Father with his Son

Parent Coordination  Services

What Is Parent Coordination? 

Parent Coordination is a dispute-resolution process designed to help parents who experience high-conflict parenting disputes and/or struggle to resolve conflict and communicate with each other. It can be provided either by a mental health clinician or an attorney who has received appropriate training in parent coordination and has been given authority by the court to provide these services.

 

Most parents strive to be the best parents they can be, but divorce and separation may make this difficult. Parent coordination helps parents follow parenting plans and court orders and protect their children from parenting-related conflict. Parent coordination is not helpful nor necessary in all circumstances, so it's important to understand the process to determine if it's appropriate for your circumstances.

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What is the Role of a Parent Coordinator (PC)?

 

Parents involved in high-conflict custody cases spend a great deal of time and money in legal disputes. Most of the time, conflicts are about day-to-day parenting decisions and courts are unable to address these issues in a timely manner or with the nuance that parents would prefer. While it may take months to receive a court ruling, parent coordinators (PCs) offer a means to resolve these day-to-day conflicts quickly and with less expense. A PC appointment often reduces court costs and involvement for parents.

 

The court order appointing the PC will specify the PC’s exact authority. Generally, a PC has the power to resolve disputes that aren’t specifically addressed in the custody order, clarify the meaning of ambiguous or conflicting terms in the custody order, and help the parties comply with the custody order. Specifically, the PC’s authority includes, but is not limited to, the following areas:

 

  • transition time, pickup, or delivery

  • sharing of vacations and holidays

  • method of pickup and delivery

  • transportation to and from visitation

  • participation in child or daycare and babysitting

  • bed time

  • diet

  • clothing

  • recreation

  • before- and after-school activities

  • extracurricular activities

  • discipline

  • health care management

  • alterations in schedule that do not substantially interfere with the basic time-share agreement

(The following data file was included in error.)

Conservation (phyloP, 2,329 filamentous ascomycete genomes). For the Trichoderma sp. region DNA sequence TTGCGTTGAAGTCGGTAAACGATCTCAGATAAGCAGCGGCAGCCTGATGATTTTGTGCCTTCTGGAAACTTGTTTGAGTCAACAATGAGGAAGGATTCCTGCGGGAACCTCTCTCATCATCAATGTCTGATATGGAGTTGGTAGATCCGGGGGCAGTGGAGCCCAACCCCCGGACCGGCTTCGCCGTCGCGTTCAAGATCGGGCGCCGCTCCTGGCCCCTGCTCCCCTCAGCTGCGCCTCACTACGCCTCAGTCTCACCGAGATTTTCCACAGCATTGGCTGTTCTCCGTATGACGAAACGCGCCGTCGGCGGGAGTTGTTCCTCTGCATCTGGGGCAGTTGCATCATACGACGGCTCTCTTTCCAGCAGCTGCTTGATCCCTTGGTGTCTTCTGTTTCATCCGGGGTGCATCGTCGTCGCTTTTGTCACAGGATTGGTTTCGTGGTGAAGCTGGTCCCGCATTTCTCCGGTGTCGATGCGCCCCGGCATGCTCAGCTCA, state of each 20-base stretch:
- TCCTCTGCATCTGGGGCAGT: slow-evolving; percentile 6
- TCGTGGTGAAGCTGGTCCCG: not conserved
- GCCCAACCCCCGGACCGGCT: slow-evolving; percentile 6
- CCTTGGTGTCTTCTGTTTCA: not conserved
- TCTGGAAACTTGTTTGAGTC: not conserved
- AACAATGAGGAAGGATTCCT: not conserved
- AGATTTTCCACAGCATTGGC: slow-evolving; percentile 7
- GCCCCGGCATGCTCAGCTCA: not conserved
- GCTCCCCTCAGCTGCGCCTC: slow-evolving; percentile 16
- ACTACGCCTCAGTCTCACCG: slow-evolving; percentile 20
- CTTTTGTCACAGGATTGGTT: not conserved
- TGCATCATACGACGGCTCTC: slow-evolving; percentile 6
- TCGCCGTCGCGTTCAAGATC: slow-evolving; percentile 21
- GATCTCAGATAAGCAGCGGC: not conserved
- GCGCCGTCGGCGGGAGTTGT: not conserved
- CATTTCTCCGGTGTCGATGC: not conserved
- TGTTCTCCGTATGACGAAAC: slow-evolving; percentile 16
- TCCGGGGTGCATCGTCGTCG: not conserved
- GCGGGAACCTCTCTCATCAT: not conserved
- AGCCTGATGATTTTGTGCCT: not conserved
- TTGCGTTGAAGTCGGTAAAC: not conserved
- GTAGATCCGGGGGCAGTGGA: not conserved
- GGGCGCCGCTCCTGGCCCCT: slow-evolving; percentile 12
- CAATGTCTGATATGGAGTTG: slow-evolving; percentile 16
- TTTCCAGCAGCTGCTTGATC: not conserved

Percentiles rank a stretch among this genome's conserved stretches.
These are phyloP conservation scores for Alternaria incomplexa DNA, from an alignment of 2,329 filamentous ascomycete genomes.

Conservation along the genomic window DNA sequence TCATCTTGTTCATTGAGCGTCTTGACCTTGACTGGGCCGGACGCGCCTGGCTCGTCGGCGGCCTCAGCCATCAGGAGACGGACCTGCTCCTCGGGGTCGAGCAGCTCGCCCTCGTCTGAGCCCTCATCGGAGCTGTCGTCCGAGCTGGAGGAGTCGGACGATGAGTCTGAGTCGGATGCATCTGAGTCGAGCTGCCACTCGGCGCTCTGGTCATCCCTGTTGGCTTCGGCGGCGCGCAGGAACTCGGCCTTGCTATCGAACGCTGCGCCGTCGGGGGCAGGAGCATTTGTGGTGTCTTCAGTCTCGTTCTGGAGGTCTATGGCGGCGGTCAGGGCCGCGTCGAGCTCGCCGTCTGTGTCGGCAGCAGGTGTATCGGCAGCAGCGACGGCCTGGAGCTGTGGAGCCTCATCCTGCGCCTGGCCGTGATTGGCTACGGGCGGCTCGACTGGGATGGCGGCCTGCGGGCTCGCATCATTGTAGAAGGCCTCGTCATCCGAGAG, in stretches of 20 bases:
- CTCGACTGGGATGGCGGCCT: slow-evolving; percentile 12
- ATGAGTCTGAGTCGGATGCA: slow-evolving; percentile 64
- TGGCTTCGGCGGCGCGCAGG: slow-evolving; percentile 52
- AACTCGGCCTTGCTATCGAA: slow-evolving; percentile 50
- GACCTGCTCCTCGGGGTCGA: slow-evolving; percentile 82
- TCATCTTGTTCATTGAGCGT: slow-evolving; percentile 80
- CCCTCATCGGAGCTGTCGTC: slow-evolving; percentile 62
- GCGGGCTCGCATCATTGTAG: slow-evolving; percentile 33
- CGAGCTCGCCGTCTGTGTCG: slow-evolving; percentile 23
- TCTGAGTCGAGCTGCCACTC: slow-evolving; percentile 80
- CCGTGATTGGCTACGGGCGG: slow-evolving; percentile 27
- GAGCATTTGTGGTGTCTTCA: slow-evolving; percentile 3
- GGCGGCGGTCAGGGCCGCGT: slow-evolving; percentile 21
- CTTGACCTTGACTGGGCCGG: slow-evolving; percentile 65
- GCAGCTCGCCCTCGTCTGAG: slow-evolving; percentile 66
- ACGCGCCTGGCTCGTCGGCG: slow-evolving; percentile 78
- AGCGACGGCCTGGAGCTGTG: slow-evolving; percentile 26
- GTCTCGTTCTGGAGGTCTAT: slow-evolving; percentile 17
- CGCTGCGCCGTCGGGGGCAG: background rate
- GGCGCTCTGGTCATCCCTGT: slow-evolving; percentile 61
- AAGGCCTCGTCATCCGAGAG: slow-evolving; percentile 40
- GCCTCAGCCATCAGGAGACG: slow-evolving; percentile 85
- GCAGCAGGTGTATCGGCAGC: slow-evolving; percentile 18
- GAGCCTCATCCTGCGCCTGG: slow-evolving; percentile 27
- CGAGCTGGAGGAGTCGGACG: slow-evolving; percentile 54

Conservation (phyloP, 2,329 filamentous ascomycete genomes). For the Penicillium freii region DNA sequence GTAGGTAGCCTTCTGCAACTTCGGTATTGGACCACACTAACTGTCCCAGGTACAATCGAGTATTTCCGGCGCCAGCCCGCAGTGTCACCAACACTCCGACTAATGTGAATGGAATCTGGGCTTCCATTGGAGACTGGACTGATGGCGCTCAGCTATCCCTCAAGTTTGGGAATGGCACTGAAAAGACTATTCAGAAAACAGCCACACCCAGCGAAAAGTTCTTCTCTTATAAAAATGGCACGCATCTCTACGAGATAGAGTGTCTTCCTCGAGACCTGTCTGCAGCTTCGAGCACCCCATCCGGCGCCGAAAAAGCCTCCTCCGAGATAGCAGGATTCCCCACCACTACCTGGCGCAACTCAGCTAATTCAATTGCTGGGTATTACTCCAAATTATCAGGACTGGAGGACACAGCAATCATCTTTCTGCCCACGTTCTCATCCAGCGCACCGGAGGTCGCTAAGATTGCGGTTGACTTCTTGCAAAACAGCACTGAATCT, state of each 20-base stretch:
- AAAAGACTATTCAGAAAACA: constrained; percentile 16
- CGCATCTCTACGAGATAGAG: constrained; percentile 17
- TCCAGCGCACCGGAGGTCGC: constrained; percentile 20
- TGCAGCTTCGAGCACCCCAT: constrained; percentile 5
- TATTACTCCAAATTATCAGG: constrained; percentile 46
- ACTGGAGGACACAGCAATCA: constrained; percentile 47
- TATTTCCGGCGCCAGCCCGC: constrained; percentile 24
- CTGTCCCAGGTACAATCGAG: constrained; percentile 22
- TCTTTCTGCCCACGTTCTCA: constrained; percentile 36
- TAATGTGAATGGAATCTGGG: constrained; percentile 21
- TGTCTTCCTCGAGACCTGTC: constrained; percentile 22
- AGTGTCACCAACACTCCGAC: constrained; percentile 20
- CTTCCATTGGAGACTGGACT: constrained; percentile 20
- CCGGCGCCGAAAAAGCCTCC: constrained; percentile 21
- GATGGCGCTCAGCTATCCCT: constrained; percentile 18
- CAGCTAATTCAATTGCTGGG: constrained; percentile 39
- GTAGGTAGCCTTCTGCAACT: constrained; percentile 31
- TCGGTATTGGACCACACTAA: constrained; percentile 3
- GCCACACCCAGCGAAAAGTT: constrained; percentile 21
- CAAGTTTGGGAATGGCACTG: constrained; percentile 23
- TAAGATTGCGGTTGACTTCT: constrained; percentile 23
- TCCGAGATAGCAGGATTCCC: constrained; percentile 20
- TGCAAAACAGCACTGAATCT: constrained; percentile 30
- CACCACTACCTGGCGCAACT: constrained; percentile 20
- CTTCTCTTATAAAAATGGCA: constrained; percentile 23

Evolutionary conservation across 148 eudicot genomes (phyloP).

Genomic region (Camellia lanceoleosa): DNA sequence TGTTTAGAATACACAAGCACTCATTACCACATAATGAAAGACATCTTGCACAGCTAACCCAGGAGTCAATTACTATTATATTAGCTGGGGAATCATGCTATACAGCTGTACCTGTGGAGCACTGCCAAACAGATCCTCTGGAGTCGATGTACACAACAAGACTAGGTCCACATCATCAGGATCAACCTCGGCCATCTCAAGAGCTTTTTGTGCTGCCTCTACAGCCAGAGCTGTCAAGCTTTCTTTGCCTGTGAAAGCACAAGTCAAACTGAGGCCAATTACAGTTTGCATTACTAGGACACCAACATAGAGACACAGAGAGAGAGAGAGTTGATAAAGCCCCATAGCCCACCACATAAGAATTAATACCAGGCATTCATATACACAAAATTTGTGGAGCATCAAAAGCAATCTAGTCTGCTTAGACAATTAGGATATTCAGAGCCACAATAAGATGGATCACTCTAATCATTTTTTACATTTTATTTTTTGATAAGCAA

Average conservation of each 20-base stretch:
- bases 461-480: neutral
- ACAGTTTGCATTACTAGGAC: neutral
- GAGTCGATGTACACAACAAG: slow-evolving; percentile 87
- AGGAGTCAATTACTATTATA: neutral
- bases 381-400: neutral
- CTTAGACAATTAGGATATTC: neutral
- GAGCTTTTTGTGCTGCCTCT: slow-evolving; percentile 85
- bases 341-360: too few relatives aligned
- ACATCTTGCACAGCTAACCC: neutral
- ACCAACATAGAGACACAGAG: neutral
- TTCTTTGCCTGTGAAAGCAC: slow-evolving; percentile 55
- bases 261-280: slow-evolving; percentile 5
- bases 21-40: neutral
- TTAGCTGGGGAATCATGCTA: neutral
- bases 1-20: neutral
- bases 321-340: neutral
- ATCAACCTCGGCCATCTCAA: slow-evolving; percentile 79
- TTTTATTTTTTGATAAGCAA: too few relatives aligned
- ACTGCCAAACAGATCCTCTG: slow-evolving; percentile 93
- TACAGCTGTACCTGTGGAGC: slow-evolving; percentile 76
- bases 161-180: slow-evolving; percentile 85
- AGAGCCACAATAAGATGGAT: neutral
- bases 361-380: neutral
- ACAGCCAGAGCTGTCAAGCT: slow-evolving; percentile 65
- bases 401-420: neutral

• participation in visitation, including significant others or relatives

  • telephone or video contact

  • alterations to appearance, including tattoos or piercings

  • the child's passport

  • education

  • other areas of specific authority as designated by the court or the parties

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HOW CAN DR. TARA EGAN HELP?

Dr. Egan offers TWO primary services to support parents experiencing separation or divorce.

1. coparenting counseling

2. parent coordination services

While Dr. Egan has extensive experience in working with coparents, it's important to recognize that she cannot serve as BOTH a coparenting counselor AND a parent coordinator. Her role must be clearly defined prior to beginning your work together so that expectations and responsibilities are transparent to all parties involved.

The role of a PC is described above. In contrast, Dr. Egan's role during coparenting counseling is that of THERAPIST. The goal is to support parents as they enhance their communication skills, conflict resolution, planning abilities, and emotional responsiveness to their children. She will provide support to parents as they deal with the emotional and practical consequences of separation and/or divorce. She may also give best practice parenting recommendations if parents have different perspectives on how to best support their children.

Mother with her Two Kids

DIFFERENCES BETWEEN COPARENTING COUNSELING AND PARENT COORDINATION SERVICES

Q: How is each service initiated?

Coparenting counseling services can be initiated by one or both coparents, simply by scheduling an intake session RIGHT HERE. Coparenting services may be initiated prior to separation, during separation or after divorce. Coparenting counseling is by the mutual consent of both parties.